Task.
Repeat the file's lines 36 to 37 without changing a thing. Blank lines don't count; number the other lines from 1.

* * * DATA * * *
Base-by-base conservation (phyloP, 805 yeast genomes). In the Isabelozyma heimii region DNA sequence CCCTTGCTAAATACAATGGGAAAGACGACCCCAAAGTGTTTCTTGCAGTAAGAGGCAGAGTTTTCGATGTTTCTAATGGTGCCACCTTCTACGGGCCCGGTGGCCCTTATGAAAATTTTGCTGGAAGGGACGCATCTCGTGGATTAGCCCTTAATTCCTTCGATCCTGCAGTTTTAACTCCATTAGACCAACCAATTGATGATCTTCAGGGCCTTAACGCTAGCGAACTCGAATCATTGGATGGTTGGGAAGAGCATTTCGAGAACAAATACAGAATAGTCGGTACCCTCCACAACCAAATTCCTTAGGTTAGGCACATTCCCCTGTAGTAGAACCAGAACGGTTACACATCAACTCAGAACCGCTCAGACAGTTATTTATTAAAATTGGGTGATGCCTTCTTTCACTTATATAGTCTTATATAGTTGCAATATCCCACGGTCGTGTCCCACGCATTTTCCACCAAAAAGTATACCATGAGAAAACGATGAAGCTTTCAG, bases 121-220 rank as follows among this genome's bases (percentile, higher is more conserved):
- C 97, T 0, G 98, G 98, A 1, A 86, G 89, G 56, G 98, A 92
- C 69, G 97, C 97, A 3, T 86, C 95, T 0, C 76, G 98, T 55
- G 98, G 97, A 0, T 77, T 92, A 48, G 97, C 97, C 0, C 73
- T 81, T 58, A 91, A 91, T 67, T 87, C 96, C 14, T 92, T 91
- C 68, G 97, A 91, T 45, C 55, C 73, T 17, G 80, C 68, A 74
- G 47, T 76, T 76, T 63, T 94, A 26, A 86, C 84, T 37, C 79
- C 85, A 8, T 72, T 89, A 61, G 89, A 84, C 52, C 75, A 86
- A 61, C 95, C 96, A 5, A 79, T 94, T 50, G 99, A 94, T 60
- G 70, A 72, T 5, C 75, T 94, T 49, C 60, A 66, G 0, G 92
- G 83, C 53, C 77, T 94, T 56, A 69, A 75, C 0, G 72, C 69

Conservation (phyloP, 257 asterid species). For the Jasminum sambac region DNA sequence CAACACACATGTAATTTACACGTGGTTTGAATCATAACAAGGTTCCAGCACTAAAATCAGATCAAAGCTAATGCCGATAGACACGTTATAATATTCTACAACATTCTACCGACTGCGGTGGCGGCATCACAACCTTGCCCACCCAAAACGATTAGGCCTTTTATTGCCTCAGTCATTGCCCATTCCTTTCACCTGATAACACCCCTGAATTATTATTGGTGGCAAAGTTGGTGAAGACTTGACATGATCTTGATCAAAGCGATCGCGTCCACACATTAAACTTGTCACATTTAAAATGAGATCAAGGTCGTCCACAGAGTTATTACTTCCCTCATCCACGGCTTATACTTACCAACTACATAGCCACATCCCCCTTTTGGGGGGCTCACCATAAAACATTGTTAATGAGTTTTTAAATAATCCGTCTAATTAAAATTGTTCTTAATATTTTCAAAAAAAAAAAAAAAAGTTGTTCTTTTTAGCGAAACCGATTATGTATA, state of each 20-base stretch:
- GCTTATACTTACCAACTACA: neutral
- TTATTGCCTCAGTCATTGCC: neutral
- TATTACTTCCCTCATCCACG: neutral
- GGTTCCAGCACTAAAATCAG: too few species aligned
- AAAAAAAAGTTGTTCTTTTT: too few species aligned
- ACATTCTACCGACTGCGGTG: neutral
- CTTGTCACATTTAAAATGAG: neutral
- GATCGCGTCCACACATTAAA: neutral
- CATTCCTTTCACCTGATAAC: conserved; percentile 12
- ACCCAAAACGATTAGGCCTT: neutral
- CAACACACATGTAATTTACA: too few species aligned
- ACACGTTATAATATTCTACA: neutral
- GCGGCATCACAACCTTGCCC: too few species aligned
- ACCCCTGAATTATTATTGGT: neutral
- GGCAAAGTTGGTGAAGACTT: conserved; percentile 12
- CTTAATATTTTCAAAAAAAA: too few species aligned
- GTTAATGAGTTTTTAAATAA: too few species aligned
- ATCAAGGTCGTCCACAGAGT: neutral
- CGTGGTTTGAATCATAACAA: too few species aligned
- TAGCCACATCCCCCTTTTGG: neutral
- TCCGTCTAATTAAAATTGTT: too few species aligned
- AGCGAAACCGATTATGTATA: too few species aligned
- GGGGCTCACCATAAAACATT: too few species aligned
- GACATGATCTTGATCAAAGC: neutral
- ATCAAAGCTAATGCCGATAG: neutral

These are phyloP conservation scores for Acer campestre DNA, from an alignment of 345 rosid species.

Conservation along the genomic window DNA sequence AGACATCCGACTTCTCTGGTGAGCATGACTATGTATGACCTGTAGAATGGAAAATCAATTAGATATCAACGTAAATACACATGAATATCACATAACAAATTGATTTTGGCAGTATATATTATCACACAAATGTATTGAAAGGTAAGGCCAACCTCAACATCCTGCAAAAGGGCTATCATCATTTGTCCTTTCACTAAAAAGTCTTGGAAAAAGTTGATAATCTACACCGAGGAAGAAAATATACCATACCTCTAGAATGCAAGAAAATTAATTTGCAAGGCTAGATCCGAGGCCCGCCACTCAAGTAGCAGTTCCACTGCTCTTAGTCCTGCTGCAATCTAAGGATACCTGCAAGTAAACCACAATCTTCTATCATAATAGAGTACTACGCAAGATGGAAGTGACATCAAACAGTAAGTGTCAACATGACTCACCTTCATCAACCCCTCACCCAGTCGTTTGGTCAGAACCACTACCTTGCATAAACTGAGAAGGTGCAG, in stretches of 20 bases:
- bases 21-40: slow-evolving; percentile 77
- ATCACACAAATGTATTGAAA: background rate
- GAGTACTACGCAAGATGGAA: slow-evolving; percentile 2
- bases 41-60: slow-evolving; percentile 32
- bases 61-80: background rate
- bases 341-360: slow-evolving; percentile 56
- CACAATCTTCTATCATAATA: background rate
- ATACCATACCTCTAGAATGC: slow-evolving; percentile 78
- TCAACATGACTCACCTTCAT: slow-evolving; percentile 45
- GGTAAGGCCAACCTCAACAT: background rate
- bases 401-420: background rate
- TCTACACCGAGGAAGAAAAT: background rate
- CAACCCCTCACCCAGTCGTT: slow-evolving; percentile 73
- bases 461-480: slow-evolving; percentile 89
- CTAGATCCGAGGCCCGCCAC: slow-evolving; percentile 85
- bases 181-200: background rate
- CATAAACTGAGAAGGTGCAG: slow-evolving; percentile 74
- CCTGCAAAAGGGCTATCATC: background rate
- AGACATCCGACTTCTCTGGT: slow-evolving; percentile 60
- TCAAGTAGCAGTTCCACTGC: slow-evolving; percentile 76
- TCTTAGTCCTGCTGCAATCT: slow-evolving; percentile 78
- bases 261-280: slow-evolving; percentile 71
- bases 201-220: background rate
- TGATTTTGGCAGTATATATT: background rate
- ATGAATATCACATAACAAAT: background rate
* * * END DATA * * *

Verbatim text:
- GACATGATCTTGATCAAAGC: neutral
- ATCAAAGCTAATGCCGATAG: neutral